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Welcome to Charming, the year is now 1891. It’s time to join us and immerse yourself in scandal and drama interlaced with magic both light and dark.

Where will you fall?

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As clocks and other timepieces were expensive, working class folk who could not afford to rise with the sun could employ a “knocker-upper” to tap on their windowpane at a scheduled time. Knocker-uppers would work through the night and into the early morning. — Kayte
But then Miss Dempsey paid her so great a compliment that she wanted to hurl herself over the edge of the theater balcony in delight.
sobbing alone in front of a haunted piano

there's a little bit of hell in everyone
17th June, 1891 — The Ivy Leaf Tearoom & Bakery, London
@Meredith Edgecombe
Months. It had been months now, and he had turned over the thought plenty of times in his mind and never quite done it. And that was sensible, of course: she had been a passing stranger and her suggestion entirely thoughtless, without weight or expectation. She worked at a bakery. Why should she not want the custom? Why should she remember him now?

It was better that she didn’t, to be sure; better that no one knew him, besides the customers of Fox & Sons. After Simeon - well, Jay had been busy sorting things out since, had been doing more than he had used to for the business, had been doing worse - so the ordinary world of people going about libraries and shopping and to tearooms and bakeries was like peering through a looking glass, sometimes.

He had started walking more than he’d used to, to try and shake the tension from his shoulders after long nights of turning profits in terrible ways, and Jay had passed The Ivy Leaf regularly during these, had made it a fleeting thought in a routine, as if the thought counted for anything. Because he had made sure he was in no danger of seeing anyone or seeing her or being remembered by her - Meredith - because his walks were early enough at dawn that even the bakery front was not yet open.

Except last night had been a long, unpleasant one; the smell of bread baking was too warming and comfortable as a replacement to the tired emptiness; Jay had lingered by the front windows too long. He sensed someone over his shoulder before he did it, but it happened anyway, the natural reaction, the flinching almost out of his skin.

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Merlin, she hoped today wouldn't be as slow as yesterday. There wasn't much in putting too much hope in that thought, since today was the day of the Hogsmeade Markets. Most of the hustle and bustle would be at their Hogsmeade Location. But she had done her duties in helping the staff get ready for that, and it was time for her to take a step back and let them figure out the rest. Meri tended to hover too much when it came to cooking, and so last night had seen her tossed from the kitchen (almost literally - her baker had convinced their accountant to come in and carry her out).

And so, with a great deal of extra energy stored up from the lack of activity last night, Meri found herself cleaning the entire store from top to bottom. She'd been outside dumping out the dirty water when she saw him. She'd only seen him once, and in the dim shadows of the Crowdy Library, but there was no mistaking that mess of black hair. Her own dark hair was pulled back by a kerchief she had found lying around, and she hadn't changed into her work uniform yet, so it might have been likely he didn't recognize her. But Meri recognized him. She was good at her job, and one of those tasks was remembering people even after one introduction. She hurried over to him, a bright smile on her face. "Jay!" she chirped, beaming up at him.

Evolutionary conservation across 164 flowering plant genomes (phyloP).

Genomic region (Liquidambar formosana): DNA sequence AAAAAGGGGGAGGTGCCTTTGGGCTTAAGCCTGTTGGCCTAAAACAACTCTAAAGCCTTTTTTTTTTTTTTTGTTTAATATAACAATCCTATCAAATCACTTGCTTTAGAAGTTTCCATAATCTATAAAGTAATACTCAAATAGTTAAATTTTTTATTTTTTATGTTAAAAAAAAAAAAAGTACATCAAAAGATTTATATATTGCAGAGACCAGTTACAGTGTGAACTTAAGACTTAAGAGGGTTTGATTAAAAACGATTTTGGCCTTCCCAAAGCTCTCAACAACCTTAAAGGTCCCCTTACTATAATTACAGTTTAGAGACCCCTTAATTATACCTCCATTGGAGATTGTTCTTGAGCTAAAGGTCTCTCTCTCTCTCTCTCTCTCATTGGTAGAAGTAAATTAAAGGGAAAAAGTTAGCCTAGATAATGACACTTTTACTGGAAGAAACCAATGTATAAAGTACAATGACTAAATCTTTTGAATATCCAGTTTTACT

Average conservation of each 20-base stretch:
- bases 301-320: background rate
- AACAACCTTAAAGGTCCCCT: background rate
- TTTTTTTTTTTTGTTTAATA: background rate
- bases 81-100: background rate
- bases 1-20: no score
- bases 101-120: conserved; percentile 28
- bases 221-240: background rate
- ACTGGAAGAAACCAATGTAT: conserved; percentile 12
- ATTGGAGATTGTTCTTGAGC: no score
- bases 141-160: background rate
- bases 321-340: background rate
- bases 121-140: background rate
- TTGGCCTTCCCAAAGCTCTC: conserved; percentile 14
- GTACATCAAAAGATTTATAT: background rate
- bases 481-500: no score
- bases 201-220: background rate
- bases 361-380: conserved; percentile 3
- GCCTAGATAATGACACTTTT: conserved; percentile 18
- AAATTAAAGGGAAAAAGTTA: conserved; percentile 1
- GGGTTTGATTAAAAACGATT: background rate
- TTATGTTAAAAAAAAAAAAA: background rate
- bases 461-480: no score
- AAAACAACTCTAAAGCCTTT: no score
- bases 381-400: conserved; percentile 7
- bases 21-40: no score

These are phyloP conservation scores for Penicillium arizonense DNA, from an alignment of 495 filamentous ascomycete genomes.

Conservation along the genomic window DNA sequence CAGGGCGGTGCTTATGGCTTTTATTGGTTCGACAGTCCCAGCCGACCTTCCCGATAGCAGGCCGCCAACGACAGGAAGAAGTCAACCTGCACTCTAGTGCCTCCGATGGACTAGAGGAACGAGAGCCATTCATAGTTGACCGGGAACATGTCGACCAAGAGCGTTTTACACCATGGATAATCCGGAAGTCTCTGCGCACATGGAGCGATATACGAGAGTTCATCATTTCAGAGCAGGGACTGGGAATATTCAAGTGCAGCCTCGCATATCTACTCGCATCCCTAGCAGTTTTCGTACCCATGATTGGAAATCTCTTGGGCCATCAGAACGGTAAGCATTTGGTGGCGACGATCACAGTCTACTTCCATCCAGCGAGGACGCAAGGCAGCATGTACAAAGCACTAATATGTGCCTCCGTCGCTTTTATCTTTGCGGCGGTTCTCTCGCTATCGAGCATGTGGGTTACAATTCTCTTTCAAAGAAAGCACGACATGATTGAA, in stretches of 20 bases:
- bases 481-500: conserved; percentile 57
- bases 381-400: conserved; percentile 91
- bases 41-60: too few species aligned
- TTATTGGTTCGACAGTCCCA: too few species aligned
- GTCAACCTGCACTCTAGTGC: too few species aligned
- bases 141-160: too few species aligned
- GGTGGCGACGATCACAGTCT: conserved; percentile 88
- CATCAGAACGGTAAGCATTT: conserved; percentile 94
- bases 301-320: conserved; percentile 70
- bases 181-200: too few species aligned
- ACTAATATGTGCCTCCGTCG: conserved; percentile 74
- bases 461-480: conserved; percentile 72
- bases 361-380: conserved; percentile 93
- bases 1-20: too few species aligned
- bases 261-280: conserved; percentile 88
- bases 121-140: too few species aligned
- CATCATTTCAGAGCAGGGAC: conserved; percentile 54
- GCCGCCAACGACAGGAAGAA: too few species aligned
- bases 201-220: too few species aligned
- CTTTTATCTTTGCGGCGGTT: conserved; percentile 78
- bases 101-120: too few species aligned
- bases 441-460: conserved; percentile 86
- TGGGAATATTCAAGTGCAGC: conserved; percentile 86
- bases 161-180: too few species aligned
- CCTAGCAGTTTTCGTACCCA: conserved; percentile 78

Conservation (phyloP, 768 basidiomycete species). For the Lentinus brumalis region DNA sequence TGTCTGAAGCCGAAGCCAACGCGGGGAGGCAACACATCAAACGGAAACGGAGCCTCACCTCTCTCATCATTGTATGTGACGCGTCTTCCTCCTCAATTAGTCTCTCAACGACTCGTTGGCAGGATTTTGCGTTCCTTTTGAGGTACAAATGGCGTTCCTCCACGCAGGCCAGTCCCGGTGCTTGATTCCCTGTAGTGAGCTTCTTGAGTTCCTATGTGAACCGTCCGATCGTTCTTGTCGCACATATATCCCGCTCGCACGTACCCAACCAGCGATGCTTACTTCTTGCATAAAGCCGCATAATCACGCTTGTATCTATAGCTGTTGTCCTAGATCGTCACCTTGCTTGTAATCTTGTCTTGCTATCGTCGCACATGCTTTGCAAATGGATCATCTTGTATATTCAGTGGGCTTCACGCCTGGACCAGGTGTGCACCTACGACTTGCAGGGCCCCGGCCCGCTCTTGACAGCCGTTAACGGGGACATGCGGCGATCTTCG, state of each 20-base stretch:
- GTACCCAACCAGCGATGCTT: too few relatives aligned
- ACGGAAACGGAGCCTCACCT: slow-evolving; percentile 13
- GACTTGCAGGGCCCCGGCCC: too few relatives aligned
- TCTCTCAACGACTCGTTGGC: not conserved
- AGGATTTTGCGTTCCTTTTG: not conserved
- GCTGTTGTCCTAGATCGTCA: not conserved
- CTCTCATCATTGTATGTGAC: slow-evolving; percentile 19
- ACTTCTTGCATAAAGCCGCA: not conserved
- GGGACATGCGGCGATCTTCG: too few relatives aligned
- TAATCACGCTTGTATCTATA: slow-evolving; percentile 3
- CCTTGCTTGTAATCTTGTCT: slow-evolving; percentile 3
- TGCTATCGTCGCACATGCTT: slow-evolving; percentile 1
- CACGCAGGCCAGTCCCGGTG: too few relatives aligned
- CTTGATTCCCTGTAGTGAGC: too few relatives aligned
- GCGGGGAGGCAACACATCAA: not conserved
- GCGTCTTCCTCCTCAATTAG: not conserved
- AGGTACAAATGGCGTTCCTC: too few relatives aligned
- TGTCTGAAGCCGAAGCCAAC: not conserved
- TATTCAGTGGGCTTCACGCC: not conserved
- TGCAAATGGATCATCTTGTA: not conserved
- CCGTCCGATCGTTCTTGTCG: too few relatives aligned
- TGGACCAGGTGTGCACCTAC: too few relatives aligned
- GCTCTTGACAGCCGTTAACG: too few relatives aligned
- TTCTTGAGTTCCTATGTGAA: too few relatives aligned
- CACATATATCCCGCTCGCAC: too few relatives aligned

"You finally came!" She swung the bucket at her side, freeing the other to push a stray strand of hair out of her face. "I was beginning to think I'd imagined our encounter at the library." An encounter where she'd ended up forgetting about the book she'd originally gone in for in the first place.
— @Elias Grimstone /@Jay Fox

[Image: MeriSig.png]
She looked different, but – her smile was the same, and she remembered him. Meredith, then.

I wish you had, he thought. I wish you’d just forgotten it. Maybe then he wouldn’t feel so bad, maybe he wouldn’t still be here all the time, contemplating coming by; and it would have been a great deal easier if he were not here now, because he didn’t know what he could possibly say to her, how long he could keep up this vague façade.

“So – so had I,” Jay agreed lightly instead, as if he hadn’t passed by the bakery and thought about it countless times since. “I’m sorry I haven’t,” he added, and he was, in a way; sorry he hadn’t worked up the courage. “I’ve been away,” he said – a lie, and then a sliver of truth – “and I wasn’t sure it was open yet, today.” He nodded toward the building, as if he’d only had bad luck in passing, as if pleasantly surprised she was here. But it still didn’t look open, and she’d come out with a bucket, so maybe that was a convenient excuse to leave her be.

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He'd looked a bit bewildered before, didn't he? She peered up at him, wondering when the last time he'd gotten a decent night's sleep. He'd looked the same during their first encounter, but Meri had all summed that up to the fact that it was late and they were in a dim library. But perhaps this was nothing but normal for him, which made her all the more curious. The moment the apology was out of his mouth, she batted the air (and thus, his apology) away with her hand. "Nonsense, I'm sure you were busy." She said, following his gaze towards the building, before looking at him.